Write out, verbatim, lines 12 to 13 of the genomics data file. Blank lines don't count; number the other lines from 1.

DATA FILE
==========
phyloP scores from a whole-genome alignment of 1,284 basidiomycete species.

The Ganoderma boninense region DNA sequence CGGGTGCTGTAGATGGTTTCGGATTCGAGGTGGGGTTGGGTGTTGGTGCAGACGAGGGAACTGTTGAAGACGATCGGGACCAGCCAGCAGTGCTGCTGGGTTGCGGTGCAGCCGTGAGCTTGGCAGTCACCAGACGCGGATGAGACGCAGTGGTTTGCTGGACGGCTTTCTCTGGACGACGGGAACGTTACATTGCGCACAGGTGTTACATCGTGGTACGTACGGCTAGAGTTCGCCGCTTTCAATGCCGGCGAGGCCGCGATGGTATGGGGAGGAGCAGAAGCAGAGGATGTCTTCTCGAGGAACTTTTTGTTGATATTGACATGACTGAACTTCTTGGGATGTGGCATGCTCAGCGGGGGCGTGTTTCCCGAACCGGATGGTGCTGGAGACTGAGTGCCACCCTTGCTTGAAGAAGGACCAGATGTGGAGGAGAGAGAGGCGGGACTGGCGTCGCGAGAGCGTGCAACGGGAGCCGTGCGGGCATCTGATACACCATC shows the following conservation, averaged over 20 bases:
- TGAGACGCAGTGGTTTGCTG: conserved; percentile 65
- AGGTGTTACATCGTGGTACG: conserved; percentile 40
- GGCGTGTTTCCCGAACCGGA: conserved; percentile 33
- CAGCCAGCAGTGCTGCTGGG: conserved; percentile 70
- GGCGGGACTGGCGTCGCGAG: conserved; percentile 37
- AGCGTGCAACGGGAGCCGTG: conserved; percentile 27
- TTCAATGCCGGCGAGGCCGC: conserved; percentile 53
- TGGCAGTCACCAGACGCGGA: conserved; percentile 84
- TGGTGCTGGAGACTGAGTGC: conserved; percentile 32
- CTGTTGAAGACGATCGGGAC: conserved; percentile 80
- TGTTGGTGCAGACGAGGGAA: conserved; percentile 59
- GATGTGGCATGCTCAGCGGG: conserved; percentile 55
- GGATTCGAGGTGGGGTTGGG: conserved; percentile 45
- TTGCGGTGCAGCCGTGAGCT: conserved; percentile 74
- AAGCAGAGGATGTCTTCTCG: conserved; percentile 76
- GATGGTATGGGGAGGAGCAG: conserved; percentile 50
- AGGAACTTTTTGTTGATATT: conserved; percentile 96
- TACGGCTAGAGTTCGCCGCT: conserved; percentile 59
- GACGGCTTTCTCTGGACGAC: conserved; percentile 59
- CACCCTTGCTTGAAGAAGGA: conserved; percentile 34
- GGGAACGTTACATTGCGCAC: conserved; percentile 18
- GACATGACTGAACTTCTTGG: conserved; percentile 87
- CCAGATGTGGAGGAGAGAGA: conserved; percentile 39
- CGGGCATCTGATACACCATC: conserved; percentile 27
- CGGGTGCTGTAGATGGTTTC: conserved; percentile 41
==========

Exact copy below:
- CTGTTGAAGACGATCGGGAC: conserved; percentile 80
- TGTTGGTGCAGACGAGGGAA: conserved; percentile 59